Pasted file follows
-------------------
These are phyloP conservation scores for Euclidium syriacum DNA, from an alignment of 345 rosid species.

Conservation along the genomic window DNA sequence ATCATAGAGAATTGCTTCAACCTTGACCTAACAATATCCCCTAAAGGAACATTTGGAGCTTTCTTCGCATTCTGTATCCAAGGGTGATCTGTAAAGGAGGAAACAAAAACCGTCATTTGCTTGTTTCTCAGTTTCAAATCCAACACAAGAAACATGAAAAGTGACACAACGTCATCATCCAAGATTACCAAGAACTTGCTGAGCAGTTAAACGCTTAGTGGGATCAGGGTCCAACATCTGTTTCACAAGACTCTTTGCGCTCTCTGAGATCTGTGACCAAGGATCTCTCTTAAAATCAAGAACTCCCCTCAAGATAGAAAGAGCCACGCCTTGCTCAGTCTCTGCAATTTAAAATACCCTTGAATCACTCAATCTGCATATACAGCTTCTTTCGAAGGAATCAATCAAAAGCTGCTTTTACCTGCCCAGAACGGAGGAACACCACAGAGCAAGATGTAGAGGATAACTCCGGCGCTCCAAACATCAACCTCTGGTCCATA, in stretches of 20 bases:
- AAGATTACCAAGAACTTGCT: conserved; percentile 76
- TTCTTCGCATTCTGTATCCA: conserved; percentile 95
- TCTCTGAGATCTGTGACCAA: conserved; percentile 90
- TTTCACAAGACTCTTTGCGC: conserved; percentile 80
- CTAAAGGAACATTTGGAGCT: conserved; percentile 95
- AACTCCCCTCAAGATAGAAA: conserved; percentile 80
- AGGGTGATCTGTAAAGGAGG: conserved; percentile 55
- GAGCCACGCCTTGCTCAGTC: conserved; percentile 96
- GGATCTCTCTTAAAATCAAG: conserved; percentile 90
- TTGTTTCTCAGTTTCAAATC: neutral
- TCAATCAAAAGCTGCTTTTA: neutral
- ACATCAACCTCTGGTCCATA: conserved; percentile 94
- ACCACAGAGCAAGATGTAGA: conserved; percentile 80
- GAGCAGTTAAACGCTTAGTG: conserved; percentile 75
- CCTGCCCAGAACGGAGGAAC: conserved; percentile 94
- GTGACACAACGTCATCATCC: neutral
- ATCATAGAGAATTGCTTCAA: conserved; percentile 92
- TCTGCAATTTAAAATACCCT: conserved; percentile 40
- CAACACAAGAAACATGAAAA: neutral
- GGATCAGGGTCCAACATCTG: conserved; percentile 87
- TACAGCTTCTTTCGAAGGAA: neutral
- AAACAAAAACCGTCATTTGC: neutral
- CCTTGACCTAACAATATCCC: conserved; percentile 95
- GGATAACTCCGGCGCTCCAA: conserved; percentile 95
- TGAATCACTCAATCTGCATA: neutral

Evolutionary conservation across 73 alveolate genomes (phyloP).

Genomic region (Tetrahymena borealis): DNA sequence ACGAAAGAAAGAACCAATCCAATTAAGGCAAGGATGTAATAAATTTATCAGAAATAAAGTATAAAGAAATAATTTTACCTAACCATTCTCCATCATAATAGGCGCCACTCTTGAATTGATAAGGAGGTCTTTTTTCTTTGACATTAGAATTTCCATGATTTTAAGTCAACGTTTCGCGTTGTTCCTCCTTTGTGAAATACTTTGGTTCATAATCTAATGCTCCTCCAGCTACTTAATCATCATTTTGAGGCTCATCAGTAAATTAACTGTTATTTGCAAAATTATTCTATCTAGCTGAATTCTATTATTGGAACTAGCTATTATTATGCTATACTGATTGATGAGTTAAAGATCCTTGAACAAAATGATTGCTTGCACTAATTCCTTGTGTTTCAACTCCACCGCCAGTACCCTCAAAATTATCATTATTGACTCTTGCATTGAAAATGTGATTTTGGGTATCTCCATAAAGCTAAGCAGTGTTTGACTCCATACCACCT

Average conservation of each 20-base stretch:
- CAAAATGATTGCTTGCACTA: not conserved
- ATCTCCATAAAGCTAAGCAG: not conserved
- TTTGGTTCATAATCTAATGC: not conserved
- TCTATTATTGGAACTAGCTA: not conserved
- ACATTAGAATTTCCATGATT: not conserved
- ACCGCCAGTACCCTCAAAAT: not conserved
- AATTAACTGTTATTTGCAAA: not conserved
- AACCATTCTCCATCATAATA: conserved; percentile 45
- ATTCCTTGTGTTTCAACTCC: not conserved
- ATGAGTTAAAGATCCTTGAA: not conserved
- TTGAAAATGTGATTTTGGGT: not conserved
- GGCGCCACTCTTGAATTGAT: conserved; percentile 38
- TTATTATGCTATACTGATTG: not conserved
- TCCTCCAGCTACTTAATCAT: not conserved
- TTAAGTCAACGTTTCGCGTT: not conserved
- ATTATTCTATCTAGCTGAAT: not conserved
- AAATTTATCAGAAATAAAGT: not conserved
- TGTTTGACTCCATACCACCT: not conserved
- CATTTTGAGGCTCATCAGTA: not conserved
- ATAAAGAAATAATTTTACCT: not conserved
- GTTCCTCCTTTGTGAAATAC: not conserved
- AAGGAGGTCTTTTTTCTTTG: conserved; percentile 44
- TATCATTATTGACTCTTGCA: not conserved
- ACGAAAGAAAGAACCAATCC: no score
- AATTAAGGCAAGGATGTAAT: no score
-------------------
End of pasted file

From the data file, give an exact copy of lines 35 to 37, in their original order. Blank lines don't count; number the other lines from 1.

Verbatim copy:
- ACATTAGAATTTCCATGATT: not conserved
- ACCGCCAGTACCCTCAAAAT: not conserved
- AATTAACTGTTATTTGCAAA: not conserved